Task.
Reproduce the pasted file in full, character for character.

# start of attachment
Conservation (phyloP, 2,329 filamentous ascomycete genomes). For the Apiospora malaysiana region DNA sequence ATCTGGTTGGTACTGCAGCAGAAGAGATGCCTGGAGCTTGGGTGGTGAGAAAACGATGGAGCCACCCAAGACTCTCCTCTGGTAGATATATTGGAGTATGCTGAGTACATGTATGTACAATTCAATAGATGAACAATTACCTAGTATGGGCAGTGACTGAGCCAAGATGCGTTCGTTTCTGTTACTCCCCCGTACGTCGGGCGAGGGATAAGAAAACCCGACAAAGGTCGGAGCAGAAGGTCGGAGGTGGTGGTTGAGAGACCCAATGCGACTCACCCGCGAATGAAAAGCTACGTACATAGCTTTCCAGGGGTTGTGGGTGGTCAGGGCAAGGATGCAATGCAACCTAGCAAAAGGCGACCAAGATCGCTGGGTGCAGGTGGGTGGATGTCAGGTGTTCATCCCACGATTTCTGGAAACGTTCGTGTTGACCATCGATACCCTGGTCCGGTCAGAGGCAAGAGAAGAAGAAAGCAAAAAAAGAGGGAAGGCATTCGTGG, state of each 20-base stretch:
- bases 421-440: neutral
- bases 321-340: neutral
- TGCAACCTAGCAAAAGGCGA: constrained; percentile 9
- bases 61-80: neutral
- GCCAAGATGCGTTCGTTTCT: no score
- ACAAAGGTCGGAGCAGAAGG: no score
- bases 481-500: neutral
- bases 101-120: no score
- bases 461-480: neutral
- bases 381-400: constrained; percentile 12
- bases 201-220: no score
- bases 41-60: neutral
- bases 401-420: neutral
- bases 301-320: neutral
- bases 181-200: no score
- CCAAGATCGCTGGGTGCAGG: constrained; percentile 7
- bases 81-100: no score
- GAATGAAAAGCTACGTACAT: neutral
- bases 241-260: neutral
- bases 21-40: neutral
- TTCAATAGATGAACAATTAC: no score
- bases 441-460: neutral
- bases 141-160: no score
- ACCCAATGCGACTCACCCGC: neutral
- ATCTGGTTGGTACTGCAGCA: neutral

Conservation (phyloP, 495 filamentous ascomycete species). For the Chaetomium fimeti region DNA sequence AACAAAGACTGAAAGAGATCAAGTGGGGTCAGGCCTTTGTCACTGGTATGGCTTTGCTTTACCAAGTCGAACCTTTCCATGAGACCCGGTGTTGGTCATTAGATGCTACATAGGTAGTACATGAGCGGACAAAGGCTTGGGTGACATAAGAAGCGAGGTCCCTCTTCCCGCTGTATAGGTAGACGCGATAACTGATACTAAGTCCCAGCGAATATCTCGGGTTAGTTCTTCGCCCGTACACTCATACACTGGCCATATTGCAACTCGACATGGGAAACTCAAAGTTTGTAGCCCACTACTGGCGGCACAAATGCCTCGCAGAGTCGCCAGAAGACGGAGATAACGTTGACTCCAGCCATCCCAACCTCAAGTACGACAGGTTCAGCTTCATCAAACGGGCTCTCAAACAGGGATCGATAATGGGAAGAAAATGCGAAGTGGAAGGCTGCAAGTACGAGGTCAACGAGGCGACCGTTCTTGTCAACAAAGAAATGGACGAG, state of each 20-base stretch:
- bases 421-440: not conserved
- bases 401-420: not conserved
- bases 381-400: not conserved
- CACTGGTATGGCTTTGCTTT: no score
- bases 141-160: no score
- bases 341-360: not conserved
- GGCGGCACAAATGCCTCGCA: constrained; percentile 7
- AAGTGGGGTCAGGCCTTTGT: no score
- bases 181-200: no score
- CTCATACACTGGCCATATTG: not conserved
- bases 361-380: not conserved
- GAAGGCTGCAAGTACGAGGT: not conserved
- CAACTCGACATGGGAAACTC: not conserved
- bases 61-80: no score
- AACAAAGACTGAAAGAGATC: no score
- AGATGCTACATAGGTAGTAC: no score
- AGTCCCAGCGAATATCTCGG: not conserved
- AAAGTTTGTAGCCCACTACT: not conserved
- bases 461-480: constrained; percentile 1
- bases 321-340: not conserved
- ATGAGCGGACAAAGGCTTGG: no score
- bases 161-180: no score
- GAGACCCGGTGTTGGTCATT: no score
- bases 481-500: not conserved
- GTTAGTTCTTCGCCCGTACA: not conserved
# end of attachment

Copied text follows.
Conservation (phyloP, 2,329 filamentous ascomycete genomes). For the Apiospora malaysiana region DNA sequence ATCTGGTTGGTACTGCAGCAGAAGAGATGCCTGGAGCTTGGGTGGTGAGAAAACGATGGAGCCACCCAAGACTCTCCTCTGGTAGATATATTGGAGTATGCTGAGTACATGTATGTACAATTCAATAGATGAACAATTACCTAGTATGGGCAGTGACTGAGCCAAGATGCGTTCGTTTCTGTTACTCCCCCGTACGTCGGGCGAGGGATAAGAAAACCCGACAAAGGTCGGAGCAGAAGGTCGGAGGTGGTGGTTGAGAGACCCAATGCGACTCACCCGCGAATGAAAAGCTACGTACATAGCTTTCCAGGGGTTGTGGGTGGTCAGGGCAAGGATGCAATGCAACCTAGCAAAAGGCGACCAAGATCGCTGGGTGCAGGTGGGTGGATGTCAGGTGTTCATCCCACGATTTCTGGAAACGTTCGTGTTGACCATCGATACCCTGGTCCGGTCAGAGGCAAGAGAAGAAGAAAGCAAAAAAAGAGGGAAGGCATTCGTGG, state of each 20-base stretch:
- bases 421-440: neutral
- bases 321-340: neutral
- TGCAACCTAGCAAAAGGCGA: constrained; percentile 9
- bases 61-80: neutral
- GCCAAGATGCGTTCGTTTCT: no score
- ACAAAGGTCGGAGCAGAAGG: no score
- bases 481-500: neutral
- bases 101-120: no score
- bases 461-480: neutral
- bases 381-400: constrained; percentile 12
- bases 201-220: no score
- bases 41-60: neutral
- bases 401-420: neutral
- bases 301-320: neutral
- bases 181-200: no score
- CCAAGATCGCTGGGTGCAGG: constrained; percentile 7
- bases 81-100: no score
- GAATGAAAAGCTACGTACAT: neutral
- bases 241-260: neutral
- bases 21-40: neutral
- TTCAATAGATGAACAATTAC: no score
- bases 441-460: neutral
- bases 141-160: no score
- ACCCAATGCGACTCACCCGC: neutral
- ATCTGGTTGGTACTGCAGCA: neutral

Conservation (phyloP, 495 filamentous ascomycete species). For the Chaetomium fimeti region DNA sequence AACAAAGACTGAAAGAGATCAAGTGGGGTCAGGCCTTTGTCACTGGTATGGCTTTGCTTTACCAAGTCGAACCTTTCCATGAGACCCGGTGTTGGTCATTAGATGCTACATAGGTAGTACATGAGCGGACAAAGGCTTGGGTGACATAAGAAGCGAGGTCCCTCTTCCCGCTGTATAGGTAGACGCGATAACTGATACTAAGTCCCAGCGAATATCTCGGGTTAGTTCTTCGCCCGTACACTCATACACTGGCCATATTGCAACTCGACATGGGAAACTCAAAGTTTGTAGCCCACTACTGGCGGCACAAATGCCTCGCAGAGTCGCCAGAAGACGGAGATAACGTTGACTCCAGCCATCCCAACCTCAAGTACGACAGGTTCAGCTTCATCAAACGGGCTCTCAAACAGGGATCGATAATGGGAAGAAAATGCGAAGTGGAAGGCTGCAAGTACGAGGTCAACGAGGCGACCGTTCTTGTCAACAAAGAAATGGACGAG, state of each 20-base stretch:
- bases 421-440: not conserved
- bases 401-420: not conserved
- bases 381-400: not conserved
- CACTGGTATGGCTTTGCTTT: no score
- bases 141-160: no score
- bases 341-360: not conserved
- GGCGGCACAAATGCCTCGCA: constrained; percentile 7
- AAGTGGGGTCAGGCCTTTGT: no score
- bases 181-200: no score
- CTCATACACTGGCCATATTG: not conserved
- bases 361-380: not conserved
- GAAGGCTGCAAGTACGAGGT: not conserved
- CAACTCGACATGGGAAACTC: not conserved
- bases 61-80: no score
- AACAAAGACTGAAAGAGATC: no score
- AGATGCTACATAGGTAGTAC: no score
- AGTCCCAGCGAATATCTCGG: not conserved
- AAAGTTTGTAGCCCACTACT: not conserved
- bases 461-480: constrained; percentile 1
- bases 321-340: not conserved
- ATGAGCGGACAAAGGCTTGG: no score
- bases 161-180: no score
- GAGACCCGGTGTTGGTCATT: no score
- bases 481-500: not conserved
- GTTAGTTCTTCGCCCGTACA: not conserved